Don't fret if your check triggers electronic debit

Dollars & Sense

November 16, 2003|By Liz Pulliam Weston | Liz Pulliam Weston,SPECIAL TO THE L.A. TIMES

I recently paid off the balance on a department store charge card, using a check I sent through the mail. When I got my monthly checking account statement from the bank, it listed an electronic debit for the payment amount instead of showing the check clearing.

I called the bank and was informed that it honors any debit - it assumed that the merchant had my permission for the transaction. I called the store and was told that the faint print on the back of the monthly bills informed me of the new practice sometime over the summer.

The store uses the information from the check to put through an electronic transaction and then destroys the check.

I don't believe I was properly notified, and of course I will never use the store account again.

But to whom can I complain about unauthorized debits from my checking account?

If there actually had been an unauthorized debit, you could complain to the bank. Your financial institution is required by the Federal Reserve Board's Regulation E to investigate any so-called direct payment that you believe to be in error. If the bank doesn't respond, you could contact its regulators.

But it appears that you authorized this payment by writing the check. The merchant didn't take more money from your account than you approved. You're just in a snit that the store didn't waste time and money processing the actual piece of paper.

The practice you're describing is increasingly common among merchants and others who are looking for ways to reduce their transaction costs. Paper is much more expensive to process than electronic transactions, and electronic transactions leave a much better "trail" that's easier to trace if something goes awry.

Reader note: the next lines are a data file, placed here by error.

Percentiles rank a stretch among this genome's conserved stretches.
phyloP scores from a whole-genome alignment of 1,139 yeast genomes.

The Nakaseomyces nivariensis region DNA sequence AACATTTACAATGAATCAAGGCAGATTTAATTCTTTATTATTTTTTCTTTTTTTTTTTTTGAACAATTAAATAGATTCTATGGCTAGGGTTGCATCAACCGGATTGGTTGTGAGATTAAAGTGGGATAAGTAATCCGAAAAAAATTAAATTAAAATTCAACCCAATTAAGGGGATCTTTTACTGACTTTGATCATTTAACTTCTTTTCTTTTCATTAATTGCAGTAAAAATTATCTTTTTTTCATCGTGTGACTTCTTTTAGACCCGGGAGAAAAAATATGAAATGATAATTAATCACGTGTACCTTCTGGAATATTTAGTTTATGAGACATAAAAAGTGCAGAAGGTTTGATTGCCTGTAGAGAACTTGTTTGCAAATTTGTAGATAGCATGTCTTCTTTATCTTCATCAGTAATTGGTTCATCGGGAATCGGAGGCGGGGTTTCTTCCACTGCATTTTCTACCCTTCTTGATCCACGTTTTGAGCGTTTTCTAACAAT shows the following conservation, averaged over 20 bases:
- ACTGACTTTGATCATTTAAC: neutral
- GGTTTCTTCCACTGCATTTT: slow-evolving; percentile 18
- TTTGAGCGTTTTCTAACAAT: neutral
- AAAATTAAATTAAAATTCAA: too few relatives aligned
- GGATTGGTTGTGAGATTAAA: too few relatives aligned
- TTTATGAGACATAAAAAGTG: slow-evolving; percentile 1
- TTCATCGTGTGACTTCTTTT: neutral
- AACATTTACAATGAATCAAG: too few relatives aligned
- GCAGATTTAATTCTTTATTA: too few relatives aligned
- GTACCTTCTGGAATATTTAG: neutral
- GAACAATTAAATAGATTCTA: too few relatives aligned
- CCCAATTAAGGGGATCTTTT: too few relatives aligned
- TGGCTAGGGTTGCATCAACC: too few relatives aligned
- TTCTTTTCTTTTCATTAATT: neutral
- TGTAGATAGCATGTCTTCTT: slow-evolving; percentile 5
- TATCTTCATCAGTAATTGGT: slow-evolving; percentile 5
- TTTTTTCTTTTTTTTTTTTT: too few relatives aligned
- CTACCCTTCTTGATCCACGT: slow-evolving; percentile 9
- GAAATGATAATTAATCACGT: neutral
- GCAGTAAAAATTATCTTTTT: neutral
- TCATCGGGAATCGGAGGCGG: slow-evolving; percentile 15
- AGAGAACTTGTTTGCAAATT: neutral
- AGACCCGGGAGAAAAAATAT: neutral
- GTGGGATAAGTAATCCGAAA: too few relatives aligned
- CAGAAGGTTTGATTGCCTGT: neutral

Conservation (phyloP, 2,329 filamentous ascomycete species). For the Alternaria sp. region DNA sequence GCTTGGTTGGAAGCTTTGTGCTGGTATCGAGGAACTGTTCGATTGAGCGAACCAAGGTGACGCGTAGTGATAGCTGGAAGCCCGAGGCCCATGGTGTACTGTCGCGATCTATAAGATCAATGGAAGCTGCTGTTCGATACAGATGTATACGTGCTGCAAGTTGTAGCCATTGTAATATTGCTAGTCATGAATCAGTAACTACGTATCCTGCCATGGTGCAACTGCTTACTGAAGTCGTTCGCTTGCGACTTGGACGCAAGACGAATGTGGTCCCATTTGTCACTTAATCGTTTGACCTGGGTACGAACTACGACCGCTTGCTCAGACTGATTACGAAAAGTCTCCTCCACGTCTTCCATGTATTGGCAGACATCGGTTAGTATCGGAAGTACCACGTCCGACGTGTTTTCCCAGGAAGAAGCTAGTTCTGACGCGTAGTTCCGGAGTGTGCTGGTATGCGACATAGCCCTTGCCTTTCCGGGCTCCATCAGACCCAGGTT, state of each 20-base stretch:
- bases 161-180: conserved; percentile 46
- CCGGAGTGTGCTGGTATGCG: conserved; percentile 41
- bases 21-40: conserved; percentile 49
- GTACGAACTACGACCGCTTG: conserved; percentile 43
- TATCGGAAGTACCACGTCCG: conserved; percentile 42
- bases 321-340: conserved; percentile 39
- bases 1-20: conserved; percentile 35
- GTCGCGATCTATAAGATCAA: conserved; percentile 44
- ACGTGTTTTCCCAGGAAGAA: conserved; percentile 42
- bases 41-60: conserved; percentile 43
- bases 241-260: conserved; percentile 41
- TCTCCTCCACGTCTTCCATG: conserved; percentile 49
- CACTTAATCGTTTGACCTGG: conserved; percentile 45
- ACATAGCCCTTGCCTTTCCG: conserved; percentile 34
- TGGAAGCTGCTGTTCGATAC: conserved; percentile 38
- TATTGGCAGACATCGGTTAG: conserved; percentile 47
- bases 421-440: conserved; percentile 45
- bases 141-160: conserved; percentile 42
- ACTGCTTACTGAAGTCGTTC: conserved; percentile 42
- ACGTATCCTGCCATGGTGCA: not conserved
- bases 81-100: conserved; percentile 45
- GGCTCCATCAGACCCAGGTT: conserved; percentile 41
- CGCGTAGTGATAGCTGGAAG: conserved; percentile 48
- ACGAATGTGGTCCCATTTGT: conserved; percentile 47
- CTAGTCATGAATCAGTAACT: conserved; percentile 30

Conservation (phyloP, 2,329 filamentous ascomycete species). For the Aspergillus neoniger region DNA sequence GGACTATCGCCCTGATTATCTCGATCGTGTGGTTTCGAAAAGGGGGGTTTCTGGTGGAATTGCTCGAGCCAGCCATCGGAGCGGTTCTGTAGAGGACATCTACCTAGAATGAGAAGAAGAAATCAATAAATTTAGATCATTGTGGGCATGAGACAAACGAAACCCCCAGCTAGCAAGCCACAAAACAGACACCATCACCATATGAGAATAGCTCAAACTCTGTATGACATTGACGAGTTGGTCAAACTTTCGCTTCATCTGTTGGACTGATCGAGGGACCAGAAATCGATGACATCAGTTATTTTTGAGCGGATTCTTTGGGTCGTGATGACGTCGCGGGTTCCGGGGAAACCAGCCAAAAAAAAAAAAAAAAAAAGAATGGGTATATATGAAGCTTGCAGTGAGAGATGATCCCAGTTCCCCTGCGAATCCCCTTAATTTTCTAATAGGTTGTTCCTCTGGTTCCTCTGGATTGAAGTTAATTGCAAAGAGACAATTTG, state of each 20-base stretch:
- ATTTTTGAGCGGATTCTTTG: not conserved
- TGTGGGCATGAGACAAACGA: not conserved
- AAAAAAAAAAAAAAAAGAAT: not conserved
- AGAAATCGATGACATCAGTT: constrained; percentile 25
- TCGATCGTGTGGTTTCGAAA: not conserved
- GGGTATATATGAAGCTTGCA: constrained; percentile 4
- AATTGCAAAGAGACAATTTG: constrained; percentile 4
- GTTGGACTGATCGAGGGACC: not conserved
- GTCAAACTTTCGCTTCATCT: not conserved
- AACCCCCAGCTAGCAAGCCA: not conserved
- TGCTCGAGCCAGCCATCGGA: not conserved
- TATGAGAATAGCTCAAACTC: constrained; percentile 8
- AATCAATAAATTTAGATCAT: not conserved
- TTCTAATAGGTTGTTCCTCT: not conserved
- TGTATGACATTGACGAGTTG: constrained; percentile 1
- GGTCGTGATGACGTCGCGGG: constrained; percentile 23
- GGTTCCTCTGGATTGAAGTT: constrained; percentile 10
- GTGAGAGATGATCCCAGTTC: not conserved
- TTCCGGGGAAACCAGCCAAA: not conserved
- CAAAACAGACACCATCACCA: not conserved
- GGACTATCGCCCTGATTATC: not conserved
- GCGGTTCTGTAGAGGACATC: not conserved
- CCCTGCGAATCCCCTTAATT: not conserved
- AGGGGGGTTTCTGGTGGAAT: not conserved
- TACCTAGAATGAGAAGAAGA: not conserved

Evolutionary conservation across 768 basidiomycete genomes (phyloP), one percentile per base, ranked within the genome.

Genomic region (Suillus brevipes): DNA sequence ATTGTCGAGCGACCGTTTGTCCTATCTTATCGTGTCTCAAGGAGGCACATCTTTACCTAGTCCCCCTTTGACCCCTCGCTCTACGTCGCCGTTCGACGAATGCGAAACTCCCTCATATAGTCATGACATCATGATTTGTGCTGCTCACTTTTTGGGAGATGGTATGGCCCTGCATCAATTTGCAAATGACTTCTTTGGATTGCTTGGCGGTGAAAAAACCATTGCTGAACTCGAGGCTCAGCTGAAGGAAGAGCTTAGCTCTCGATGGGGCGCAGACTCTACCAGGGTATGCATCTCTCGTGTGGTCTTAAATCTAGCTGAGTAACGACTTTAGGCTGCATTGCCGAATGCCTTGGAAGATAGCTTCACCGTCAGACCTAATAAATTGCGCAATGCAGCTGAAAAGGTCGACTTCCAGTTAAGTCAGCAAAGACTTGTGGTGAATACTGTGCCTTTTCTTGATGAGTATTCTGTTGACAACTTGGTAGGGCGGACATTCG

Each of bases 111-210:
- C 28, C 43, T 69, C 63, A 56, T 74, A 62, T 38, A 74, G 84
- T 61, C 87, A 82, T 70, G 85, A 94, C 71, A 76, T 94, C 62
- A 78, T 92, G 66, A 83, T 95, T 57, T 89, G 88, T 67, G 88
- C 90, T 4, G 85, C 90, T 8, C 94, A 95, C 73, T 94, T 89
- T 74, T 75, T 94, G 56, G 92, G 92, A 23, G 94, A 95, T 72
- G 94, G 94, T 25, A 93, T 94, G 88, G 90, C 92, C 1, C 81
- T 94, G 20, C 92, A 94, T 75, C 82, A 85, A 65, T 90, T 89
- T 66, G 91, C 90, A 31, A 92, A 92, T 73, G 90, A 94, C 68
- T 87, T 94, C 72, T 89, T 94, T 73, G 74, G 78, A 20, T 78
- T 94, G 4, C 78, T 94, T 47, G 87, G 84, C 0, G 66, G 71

That's why online bill paying is becoming more popular among consumers: These electronic payments are typically easier, faster, cheaper and more reliable than the U.S. mail.

Even the Internal Revenue Service, not always known for being on the cutting edge of computerization, has moved away from requiring taxpayers to keep mounds of paper when electronic records can suffice.

So, even in the unlikely event that your transaction had tax implications, the electronic transaction would be sufficient proof of payment in an audit.

You, of course, are welcome to take your business anywhere you like. But don't be surprised if other stores eventually adopt this practice. Paper checks very well might be the buggy whips of the 21st century.

I have a 5-month-old granddaughter. Her mother (my daughter) is in the process of setting up a college fund for her. I was told that 529 college savings plans will be taxable if the money is withdrawn after 2011, so the plan won't benefit my granddaughter, who won't be attending college until after that.

Would you tell us which plan would be best for my granddaughter?

It's true that the law that makes 529 withdrawals tax-free is to expire after 2010. Because these plans have become so popular, though, many are betting that Congress will make the tax-free treatment permanent.

Even if lawmakers don't act, these state-run plans will remain a good deal for many families. That's because gains in the plans would be taxed at the child's tax rate. Because those gains would have 18 years to compound in your granddaughter's case, that could prove to be a considerable tax savings.

The other advantage of 529 plans is that your daughter would remain in control of the money.

If your granddaughter decided not to go to college, the money could be transferred to a sibling or another family member, or even be withdrawn (although your daughter would have to pay penalties and income tax, at her tax rate, on the withdrawal).

A 529 might not be the best choice if your daughter is in a low tax bracket, or generally for any parent trying to save for an older child.

Typically, the small tax benefits in these cases don't offset the disadvantages of the plans, such as their restrictions on how the money is used and the lack of direct control over how it is invested.

The Los Angeles Times is a Tribune Publishing newspaper.

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